Boru Malicha, a traditional forecaster in Ethiopia. Traditional forecasters include in their predictions not only the expected rainfall, but also the likelihood of disease outbreaks and of conflicts.
Photo: Jane Carter

Combining indigenous knowledge with meteorological expertise

In order to address the challenges climate change is posing, we have to make use of the traditional knowledge of local communities. Nowadays, this requirement is hardly ever missing in international agreements. Nevertheless, it is seldom implemented in practice. However, there are exceptions, as the examples of the Borana people from Ethiopia and the Acora communities in the Peruvian Andes show.

Indigenous Peoples living in semi-arid parts of the world are amongst those with particular reason to be concerned about the impacts of climate change. For them, it has always been a challenge to manage water resources and maximise the use of scarce rainfall, and they have learned ways to do so. Yet in some cases, the indigenous knowledge acquired by peoples over centuries of experience and observation is being overtaken by unpredictable and intensifying new climatic patterns. What can be done to ameliorate such situations? This article explores two initiatives with indigenous people in Ethiopia and Peru that seek to combine their detailed local knowledge with meteorological expertise. As a result, accurate, readily accepted predictions of weather in key seasons are possible; responses can then be planned accordingly. The Ethiopian project works with the Borana pastoralist people of Borana region in the southern part of the country. The Peruvian project works with the indigenous Aymara-speaking and Quechua-speaking peoples of the Acora district in the Andes – peoples who trace their origins to before the Incas.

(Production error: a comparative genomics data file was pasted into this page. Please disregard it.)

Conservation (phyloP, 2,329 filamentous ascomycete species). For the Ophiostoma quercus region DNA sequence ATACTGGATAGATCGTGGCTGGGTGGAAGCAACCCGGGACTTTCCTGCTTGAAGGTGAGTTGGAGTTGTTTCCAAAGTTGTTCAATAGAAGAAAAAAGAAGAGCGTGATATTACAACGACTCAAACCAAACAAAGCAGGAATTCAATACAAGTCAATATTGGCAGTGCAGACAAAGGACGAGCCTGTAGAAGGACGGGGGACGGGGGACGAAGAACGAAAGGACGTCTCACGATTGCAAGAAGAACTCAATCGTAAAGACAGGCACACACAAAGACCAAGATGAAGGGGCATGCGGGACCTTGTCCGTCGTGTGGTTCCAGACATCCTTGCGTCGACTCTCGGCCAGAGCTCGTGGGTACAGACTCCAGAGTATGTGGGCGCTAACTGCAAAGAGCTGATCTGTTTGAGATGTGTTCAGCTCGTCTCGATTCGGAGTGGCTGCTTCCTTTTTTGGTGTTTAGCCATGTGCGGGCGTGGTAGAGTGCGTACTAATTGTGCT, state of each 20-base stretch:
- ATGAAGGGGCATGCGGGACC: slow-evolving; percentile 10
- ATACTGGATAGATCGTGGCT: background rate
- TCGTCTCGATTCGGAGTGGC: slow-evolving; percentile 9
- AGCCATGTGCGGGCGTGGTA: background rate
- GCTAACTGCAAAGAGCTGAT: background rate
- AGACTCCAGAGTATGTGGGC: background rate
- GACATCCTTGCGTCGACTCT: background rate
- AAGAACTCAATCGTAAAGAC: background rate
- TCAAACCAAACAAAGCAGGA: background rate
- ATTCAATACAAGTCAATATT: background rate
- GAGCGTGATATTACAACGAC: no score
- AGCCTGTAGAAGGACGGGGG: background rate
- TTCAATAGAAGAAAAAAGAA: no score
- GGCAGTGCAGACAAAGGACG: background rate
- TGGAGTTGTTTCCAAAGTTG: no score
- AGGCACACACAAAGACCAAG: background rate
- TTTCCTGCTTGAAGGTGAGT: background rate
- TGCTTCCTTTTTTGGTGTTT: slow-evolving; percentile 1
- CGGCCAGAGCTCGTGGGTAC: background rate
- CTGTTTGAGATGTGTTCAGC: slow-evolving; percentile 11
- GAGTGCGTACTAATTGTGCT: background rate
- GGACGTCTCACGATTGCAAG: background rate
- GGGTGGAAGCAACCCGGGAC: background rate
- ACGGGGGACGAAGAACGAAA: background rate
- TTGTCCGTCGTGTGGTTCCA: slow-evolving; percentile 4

The Borana people